Schools worldwide have been grappling with the issue of learning loss in a post-pandemic world. Students in many areas have fallen a year or more behind in their schooling, while all students in all demographic areas experienced some loss, students living in poverty were impacted the most. Battling these losses while also maintaining a learning environment that supports student mental health, is a challenge.
Knowing where students are at in their learning is key to starting to address learning loss. Educators and schools can use assessment for learning loss to help get a clear picture of exactly where their students are at and to adjust curriculum and instruction to match student abilities. Learning loss may take many different shapes and forms and may impact students in different ways, knowing your student and personalizing their learning is a good place to start.
Learning Loss in the Post-Covid Landscape
The impact of learning loss and recovery from it has been particularly severe for disadvantaged students, who are more likely to experience the negative effects of remote learning. According to research, students from low-income households are more likely to experience academic setbacks and are at a higher risk of dropping out of school than their peers. Some other groups of students that are impacted at a higher rate include:
- Students with Disabilities
- Multilingual Learners
- Students with limited access to the internet
- Students experiencing homelessness
To address the learning loss, schools and educators have to rethink their approach to teaching and learning, including adopting new technologies and teaching strategies that prioritize individualized learning and student-centered approaches.
It is also important to note that students with more resources have also begun to show signs of improving more rapidly than students with fewer resources. This means that schools also need to ensure that students have access to the necessary resources, such as technology and internet access, and support to mitigate the effects of learning loss, such as tutoring, mentoring, and academic interventions. Assessment for learning loss is a way to monitor which students have been impacted, and how they are impacted and can shed light on possible solutions.
How are school leaders leveraging assessment to understand student learning loss?
In response to the COVID-19 pandemic, many school leaders are leveraging assessment to understand student learning loss. Here are some ways they are doing it:
Assessments for learning – Schools are using assessment for learning and assessment for learning loss, to understand where students are struggling and identify the areas that require remediation. These assessments help to identify the specific skills and knowledge that students need to acquire to catch up to their peers.
Formative Assessments – Schools are also using formative assessments to monitor student progress and adjust instruction as needed. Formative assessments are ongoing, informal assessments that help teachers identify student strengths and weaknesses in real time.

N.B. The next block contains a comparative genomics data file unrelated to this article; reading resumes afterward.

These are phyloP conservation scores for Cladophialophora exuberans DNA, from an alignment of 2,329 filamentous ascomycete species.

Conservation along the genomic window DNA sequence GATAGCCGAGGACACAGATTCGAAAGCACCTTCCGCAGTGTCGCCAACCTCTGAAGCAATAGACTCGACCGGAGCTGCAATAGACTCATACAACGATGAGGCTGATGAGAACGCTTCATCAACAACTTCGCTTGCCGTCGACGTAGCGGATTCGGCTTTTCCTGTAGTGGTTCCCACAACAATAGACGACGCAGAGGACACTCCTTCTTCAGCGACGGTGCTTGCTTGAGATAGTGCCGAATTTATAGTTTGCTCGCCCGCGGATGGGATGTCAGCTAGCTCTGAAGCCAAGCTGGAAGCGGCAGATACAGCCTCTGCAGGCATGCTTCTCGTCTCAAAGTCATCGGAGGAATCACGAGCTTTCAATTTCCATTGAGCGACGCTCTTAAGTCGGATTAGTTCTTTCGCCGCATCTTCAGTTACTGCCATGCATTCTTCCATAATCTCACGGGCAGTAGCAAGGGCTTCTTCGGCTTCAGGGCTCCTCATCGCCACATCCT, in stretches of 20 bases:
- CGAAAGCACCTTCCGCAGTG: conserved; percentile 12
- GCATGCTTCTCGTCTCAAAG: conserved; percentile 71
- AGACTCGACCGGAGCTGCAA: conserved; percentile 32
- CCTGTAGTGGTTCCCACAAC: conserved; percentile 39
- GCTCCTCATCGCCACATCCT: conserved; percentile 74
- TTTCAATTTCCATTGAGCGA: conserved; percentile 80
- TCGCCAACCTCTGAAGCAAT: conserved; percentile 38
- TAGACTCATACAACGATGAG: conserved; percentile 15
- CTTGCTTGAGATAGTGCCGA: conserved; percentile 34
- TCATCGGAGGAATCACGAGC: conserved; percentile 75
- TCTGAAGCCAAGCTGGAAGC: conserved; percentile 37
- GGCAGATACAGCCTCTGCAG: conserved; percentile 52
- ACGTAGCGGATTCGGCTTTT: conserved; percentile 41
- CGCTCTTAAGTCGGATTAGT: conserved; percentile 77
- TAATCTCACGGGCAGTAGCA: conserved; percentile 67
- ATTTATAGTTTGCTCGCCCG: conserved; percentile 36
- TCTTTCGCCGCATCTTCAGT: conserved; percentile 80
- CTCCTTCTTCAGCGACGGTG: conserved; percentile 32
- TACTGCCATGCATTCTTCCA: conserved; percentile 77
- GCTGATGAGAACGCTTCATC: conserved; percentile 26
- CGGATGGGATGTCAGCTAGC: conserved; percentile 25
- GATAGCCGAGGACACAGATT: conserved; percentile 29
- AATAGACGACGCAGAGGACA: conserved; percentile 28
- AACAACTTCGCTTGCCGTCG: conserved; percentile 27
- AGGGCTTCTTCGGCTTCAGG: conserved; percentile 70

Standardized Tests – Schools are using standardized tests to measure student learning loss and identify trends across schools and districts. Standardized tests are designed to measure student knowledge and skills against a common standard, allowing schools to compare their students to those in other schools and districts.
Teacher Observations – School leaders are encouraging teachers to use their observations of student performance in the classroom to identify areas of student learning loss. Teachers can use their observations to adjust instruction, provide targeted support, and help students catch up.
Student Feedback – School leaders are also soliciting feedback from students to better understand their experiences during the pandemic and identify areas of learning loss. Students can provide valuable insights into their learning and the challenges they have faced.
By leveraging these different types of assessments, and focusing on keeping up with beneficial assessment trends, school leaders can gain a more comprehensive understanding of student learning loss and develop strategies to address it. One of the challenges is that there is no clear-cut best practice on student recovery because we haven’t seen a pandemic like this before. This means that there is limited evidence surrounding what works and what does not.
Are there approaches that fall short?
In using assessments for learning loss schools must implement assessments effectively. Even before the pandemic, schools had begun to shift away from high-stakes summative assessments and towards formative assessments that show learning. In these traditional summative assessment approaches, students are only able to demonstrate learning after all of the teaching has occurred. This makes it difficult to identify gaps in learning or areas where a student may have misconceptions. By the time the summative test has arrived, these misconceptions are often fossilized or the student has applied the misconceptions to other areas, further impacting learning.
For all assessments, it is important to consider the individual student and where they are at in their learning. However, it is also difficult for teachers to individualize instruction or assessment when using traditional testing tools. By using advanced assessment software, such the TAO testing platform, educators have the flexibility and power to take the traditional assessment and make them meaningful and useful for all students. All of this serves to bring students back up to grade level and help to reduce the impacts of pandemic learning.